The United States had pledged to not allow its territory to be used by the imperialist forces to launch raids or create mayhem for the true Mexican government. France and Austria offered aid and succor to the defeated Confederates who were seeking an escape hatch and outlets for their stolen Confederate property or property purloined from the United States. These rebel property owners had brought more than 300,000 of their black captives into Texas as they sought to outrun the increasingly powerful forces of the Union Army and Navy that had already gained clear victory east of the Mississippi and in most of what was known as the Trans-Mississippi – Arkansas, Louisiana, and East Texas – during the war.

The three commanders of the Black regiments stopping at Galveston en route to Brownsville and Corpus Christi were: James Shaw, Jr., Colonel Seventh U.S. Colored Troops, Commanding Brigade; W. W. Woodward, Colonel 116th U. S. Colored Infantry, Commanding Brigade; and Llewellyn F. Haskell, Col. 41st U.S. Colored Troops, Bvt. Brig. Gen. of Vols., Comdg.

Sheridan wrote to Granger from his headquarters in New Orleans, June 13, 1865: “On your arrival at Galveston assume command of all troops in the State of Texas; carry out the conditions of the surrender of General Kirby Smith to Major-General Canby; notify the people of Texas that in accordance with the existing proclamation from the Executive of the United States ‘all slaves are free;’ advise all such freedmen that they must remain at home; that they will not be allowed to collect at military posts, and will not be supported in idleness. Notify the people of Texas that all acts of the Governor and Legislature of Texas since the ordinance of secession are illegitimate.”

Respecting the order of command that is germane to the military, this then would make General Sheridan, and not General Granger, the author of the June 19 order that is so thoroughly embraced by a segment of the nation’s Juneteenth advocates.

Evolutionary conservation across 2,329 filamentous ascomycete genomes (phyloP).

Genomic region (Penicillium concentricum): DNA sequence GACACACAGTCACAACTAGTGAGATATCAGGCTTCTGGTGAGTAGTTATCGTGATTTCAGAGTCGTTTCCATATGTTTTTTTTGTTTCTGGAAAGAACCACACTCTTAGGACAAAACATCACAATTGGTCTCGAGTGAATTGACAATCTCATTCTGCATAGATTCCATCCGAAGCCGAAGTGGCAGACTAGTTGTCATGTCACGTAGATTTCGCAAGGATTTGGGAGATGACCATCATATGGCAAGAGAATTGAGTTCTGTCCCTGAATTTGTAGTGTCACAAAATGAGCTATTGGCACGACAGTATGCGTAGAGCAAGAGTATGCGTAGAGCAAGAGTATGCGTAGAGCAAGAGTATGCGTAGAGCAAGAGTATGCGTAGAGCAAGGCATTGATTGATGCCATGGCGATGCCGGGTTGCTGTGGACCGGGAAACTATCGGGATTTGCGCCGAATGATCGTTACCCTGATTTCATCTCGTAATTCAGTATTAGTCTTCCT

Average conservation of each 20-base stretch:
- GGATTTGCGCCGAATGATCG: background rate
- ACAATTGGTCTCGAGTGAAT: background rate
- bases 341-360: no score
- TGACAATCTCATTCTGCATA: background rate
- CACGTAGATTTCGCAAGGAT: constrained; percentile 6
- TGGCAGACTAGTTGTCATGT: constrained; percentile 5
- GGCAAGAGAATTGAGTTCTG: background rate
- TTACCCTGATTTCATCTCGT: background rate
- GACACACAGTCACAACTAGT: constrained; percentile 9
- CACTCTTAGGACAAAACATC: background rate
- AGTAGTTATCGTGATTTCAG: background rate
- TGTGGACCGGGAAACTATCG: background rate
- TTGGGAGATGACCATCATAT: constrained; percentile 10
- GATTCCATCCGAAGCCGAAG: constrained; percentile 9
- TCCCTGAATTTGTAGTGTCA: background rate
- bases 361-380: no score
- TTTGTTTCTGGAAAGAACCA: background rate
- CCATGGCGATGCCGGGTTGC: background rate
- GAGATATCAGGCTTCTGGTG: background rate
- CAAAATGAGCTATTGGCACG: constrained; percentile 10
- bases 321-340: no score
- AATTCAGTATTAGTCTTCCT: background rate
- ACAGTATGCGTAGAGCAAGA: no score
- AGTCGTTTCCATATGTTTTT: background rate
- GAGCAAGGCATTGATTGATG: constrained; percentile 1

The preponderance of reliable Black researchers and authorities on the role of Black Americans in the Civil War reject the notion of a “National Juneteenth” outright. The late Hari Jones, the first curator of the African American Civil War Museum in Washington, his collaborator and museum founder Dr. Frank Smith, and the now-retired ace Civil War researcher Bennie McRae of Trotwood, Ohio, complain that the focus has been taken away from the hundreds of thousands of Black men and women who had intimate involvement with the Civil War as either soldiers or workers in one capacity or another.

The spotlight, instead, has been focused – fallaciously – on a single white man, General Granger, who by one account purportedly arrived in Galveston so late after the closing of the war because he was riding a mule. The true picture, say the trusted Black authorities, is that Black people were the authors of their own liberation through five years of armed struggle in the Civil War, and in over a century of agitation and resistance against slavery before the outbreak of the war in 1861.

Late curator Jones warned against the tendency to represent African Americans as “passive players in emancipation.”

“Informed and knowledgeable people should not celebrate the suppression of their own history. Juneteenth day is a de facto celebration of such suppression. Americans, especially Americans of African descent, should not celebrate when the enslaved were freed by someone else, because that’s not the accurate story. They should celebrate when the enslaved freed themselves, by saving the Union. Such freedmen were heroes, not spectators, and their story is currently being suppressed by the advocates of the Juneteenth national holiday.”

Juneteenth is a Texas state holiday and has been celebrated there since 1866. Let Texas retain its patent on the idea and the event itself. Juneteenth was officially declared a Texas state holiday in 1980. May it be accorded all the acclaim and glory that is its due.

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Earnest McBride’s Notes from Black History The lingering puzzle of a non-Texas Juneteenth

By Jackson Advocate News Service
June 28, 2021